Portugese Synagoge The Hague
Photo: Ido Menco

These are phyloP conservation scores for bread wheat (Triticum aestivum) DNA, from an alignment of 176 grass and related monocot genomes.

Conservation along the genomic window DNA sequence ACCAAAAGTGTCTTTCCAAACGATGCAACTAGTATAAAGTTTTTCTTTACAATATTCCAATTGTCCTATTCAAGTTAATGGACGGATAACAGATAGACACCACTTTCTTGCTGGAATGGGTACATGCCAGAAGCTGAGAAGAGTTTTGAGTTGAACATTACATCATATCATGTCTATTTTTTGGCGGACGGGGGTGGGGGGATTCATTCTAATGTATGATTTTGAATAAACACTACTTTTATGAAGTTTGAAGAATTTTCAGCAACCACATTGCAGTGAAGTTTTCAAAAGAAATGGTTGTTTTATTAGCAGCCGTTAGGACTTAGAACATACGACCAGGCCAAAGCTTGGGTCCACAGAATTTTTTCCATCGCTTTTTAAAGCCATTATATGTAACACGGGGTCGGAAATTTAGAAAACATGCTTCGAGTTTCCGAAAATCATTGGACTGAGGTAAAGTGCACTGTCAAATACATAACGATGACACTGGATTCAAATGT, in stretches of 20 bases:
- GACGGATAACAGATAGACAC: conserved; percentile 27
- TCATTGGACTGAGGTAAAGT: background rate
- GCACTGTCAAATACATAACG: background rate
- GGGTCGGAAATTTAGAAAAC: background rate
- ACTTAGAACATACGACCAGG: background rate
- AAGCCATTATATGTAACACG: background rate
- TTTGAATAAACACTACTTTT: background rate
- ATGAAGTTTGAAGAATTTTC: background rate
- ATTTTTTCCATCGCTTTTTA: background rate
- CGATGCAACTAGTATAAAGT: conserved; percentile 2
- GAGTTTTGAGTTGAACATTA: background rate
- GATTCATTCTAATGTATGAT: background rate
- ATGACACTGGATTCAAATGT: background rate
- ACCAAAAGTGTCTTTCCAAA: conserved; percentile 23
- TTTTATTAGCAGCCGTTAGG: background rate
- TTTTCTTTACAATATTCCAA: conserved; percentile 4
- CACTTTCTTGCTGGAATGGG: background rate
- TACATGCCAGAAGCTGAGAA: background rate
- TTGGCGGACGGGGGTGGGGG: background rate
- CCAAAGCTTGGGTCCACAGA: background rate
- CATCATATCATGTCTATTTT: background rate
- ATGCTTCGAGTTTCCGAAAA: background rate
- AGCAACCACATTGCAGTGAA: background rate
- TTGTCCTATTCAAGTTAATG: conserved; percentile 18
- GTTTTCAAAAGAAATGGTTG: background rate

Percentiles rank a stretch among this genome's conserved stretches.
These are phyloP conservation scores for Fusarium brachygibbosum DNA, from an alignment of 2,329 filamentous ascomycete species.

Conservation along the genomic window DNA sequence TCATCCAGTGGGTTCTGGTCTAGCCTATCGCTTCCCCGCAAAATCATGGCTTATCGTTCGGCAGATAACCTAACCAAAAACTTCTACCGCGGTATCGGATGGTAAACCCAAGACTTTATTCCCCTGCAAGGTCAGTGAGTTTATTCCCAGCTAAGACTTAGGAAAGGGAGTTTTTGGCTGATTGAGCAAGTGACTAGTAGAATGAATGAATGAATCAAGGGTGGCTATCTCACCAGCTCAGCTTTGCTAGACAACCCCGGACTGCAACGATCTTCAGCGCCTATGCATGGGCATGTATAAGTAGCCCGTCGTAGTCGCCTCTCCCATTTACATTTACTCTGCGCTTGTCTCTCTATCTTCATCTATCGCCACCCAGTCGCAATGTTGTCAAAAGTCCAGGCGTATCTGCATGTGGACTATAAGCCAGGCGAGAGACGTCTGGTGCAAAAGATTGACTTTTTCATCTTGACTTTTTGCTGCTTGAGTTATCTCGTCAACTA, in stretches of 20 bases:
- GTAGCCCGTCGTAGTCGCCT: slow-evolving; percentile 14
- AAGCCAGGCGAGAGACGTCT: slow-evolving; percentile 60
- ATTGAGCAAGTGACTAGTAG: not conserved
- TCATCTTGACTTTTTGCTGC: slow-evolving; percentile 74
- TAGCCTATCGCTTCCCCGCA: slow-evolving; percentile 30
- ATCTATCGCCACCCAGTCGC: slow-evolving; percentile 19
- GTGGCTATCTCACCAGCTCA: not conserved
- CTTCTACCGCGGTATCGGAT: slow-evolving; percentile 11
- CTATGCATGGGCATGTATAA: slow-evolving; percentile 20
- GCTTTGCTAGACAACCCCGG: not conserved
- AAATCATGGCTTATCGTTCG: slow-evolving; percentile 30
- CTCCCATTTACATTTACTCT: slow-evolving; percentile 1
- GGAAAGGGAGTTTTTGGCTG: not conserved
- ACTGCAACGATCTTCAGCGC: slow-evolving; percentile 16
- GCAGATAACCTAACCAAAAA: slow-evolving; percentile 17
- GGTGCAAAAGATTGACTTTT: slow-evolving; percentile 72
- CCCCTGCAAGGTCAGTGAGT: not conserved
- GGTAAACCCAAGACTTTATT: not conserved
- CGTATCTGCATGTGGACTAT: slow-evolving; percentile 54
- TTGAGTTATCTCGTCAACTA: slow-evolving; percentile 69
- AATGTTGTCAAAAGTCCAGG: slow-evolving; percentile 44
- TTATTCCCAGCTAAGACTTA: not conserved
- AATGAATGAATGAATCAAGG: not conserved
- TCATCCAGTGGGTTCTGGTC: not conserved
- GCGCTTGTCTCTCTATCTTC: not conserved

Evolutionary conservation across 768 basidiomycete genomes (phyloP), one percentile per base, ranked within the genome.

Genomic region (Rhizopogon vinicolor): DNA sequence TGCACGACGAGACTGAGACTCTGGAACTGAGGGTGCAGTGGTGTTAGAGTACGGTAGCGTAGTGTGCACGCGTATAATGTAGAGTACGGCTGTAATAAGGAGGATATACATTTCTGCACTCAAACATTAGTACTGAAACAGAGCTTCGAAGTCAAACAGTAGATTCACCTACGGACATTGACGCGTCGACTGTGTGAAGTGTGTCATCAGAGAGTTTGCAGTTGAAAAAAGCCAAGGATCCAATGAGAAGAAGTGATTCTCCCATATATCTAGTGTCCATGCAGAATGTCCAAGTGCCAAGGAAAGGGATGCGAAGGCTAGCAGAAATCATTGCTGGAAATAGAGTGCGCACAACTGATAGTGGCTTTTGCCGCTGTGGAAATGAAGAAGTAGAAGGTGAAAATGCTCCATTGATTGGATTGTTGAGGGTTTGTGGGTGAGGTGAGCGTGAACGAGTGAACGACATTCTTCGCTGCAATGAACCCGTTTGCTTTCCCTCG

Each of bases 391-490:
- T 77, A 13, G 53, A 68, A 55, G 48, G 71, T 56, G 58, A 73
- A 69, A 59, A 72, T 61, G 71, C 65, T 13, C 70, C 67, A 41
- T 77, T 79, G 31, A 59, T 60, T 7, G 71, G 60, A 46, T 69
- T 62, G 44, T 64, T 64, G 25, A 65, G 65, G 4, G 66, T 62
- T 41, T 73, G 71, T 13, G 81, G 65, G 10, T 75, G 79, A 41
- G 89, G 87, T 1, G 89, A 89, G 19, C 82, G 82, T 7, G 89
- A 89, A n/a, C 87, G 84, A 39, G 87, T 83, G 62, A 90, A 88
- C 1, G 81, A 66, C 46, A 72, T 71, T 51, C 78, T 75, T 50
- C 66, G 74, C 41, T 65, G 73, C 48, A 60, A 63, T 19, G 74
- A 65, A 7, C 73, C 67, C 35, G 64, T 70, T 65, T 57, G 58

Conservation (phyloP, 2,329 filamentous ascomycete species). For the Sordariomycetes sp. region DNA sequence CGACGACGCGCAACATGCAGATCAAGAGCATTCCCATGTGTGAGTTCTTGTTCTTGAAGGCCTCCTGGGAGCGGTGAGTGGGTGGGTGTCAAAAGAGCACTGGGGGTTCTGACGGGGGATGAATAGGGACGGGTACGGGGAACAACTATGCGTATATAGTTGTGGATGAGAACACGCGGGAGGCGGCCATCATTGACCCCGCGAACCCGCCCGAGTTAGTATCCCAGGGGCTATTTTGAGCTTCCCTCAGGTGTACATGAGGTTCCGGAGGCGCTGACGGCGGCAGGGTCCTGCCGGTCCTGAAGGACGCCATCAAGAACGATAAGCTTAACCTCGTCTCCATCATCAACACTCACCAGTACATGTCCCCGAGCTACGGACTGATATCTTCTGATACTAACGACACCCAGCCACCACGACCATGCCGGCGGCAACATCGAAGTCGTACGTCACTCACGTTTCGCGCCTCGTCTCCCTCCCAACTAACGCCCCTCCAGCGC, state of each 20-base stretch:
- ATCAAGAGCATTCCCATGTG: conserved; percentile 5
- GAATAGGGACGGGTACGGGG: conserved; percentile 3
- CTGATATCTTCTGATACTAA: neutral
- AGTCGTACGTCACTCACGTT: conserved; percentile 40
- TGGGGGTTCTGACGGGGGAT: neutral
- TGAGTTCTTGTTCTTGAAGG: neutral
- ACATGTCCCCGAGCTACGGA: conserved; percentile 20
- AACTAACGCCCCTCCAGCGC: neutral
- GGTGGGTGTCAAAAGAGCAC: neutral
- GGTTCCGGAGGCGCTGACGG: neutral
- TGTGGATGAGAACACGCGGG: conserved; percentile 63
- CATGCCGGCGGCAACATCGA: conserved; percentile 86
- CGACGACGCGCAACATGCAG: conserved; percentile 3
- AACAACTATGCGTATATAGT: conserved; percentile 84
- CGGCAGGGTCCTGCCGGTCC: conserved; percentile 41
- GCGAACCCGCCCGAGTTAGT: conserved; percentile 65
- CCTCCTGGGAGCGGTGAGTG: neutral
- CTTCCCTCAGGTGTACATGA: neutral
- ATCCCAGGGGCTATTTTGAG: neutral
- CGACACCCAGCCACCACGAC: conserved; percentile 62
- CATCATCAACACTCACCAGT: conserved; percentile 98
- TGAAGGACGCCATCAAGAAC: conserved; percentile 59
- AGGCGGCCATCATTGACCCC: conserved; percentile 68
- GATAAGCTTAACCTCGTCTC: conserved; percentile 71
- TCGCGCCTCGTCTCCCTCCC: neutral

Den Haag counted not one, but two Jewish neighbourhoods. There was a large community in the Spui-Haven-area (the Wagenstraat and the Veerkades), called ‘de Buurt’. The second, much smaller one, was around the Nieuwe Uitleg (Smidswater). The ‘Nieuwe Uitleg’ area was mainly populated by ‘Portuguese Jews’. These Jews came to the Low Lands (Holland) late in the 16th century because in 1580 Portugal had become part of Spain. The Spaniards persecuted anyone who wasn’t a Roman Catholic or refused to become one. The term ‘Portuguese Jews’ equally covers Jews from Spain, Turkey and Thessaloniki. These ‘Sephardic’ Jews spoke their own language, ‘Ladino’, based on medieval Spanish, Hebrew and Arabic. In The Netherlands the Sephardic Jews spoke mainly Portuguese. After about 1670 Jews from Eastern Europe started to come to The Hague as well. Most of them settled in the area behind the ‘Spui’. These were called the Asjkenazi Jews and they spoke predominantly Jiddisch.